The Forth Bridge is so big that as soon as maintenance crews have finished painting it, it's time to start again. Thus, any task which can never be completed is said to be "like painting the Forth Bridge".
The world's first steel, long-span, cantilever bridge, opened in 1890, remains one of mankind's greatest engineering achievements. As a modem symbol of Sisyphean labour, however, it's useless. On reflection, starting at one end and painting doggedly towards the other would be a deeply inefficient approach to such an immense and dangerous job.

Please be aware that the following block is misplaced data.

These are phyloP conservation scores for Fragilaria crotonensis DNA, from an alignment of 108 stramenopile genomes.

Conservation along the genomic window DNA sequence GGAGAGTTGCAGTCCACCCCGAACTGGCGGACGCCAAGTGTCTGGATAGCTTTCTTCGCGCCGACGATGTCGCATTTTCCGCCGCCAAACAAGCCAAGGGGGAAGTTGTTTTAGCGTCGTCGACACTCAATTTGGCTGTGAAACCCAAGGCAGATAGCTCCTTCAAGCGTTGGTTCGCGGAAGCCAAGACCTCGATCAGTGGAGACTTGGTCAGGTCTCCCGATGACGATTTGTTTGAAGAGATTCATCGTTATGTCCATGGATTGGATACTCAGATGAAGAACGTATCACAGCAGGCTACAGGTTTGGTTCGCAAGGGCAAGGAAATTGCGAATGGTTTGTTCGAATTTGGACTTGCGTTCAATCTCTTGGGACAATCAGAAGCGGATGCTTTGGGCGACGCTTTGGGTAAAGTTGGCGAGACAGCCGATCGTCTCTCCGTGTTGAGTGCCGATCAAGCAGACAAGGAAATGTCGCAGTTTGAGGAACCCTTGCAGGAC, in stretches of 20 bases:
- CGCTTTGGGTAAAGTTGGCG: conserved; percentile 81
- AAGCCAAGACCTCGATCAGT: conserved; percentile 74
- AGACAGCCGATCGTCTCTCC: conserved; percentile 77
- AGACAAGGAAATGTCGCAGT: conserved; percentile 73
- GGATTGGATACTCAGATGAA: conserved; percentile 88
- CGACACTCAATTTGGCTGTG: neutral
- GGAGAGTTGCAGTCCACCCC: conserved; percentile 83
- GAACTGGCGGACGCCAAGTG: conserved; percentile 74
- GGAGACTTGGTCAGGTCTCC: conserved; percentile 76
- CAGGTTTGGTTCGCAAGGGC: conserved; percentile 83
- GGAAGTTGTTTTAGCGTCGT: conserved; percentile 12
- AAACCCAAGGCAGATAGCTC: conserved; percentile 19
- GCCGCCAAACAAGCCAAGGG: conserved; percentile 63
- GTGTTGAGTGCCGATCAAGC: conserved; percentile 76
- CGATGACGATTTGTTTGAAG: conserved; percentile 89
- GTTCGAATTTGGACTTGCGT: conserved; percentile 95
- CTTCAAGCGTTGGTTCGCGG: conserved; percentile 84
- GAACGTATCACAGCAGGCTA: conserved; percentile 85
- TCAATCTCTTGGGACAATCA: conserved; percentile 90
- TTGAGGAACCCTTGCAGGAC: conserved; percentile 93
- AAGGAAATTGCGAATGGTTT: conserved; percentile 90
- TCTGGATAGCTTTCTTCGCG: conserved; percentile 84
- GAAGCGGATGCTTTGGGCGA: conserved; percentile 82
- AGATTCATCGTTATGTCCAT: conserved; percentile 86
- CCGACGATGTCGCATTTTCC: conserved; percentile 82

Sure enough, an inquiry to the Forth Bridges Visitor Centre Trust brought the categorical statement: "The bridge was never painted in that way. Different parts of the bridge suffer different levels of exposure to the elements; the maintenance schedules reflected that."
It's all academic: the bridge is currently having its famous red paint replaced with an epoxy resin expected to last for 20-30 years. In America, incidentally, the equivalent expression is "like painting the Golden Gate Bridge."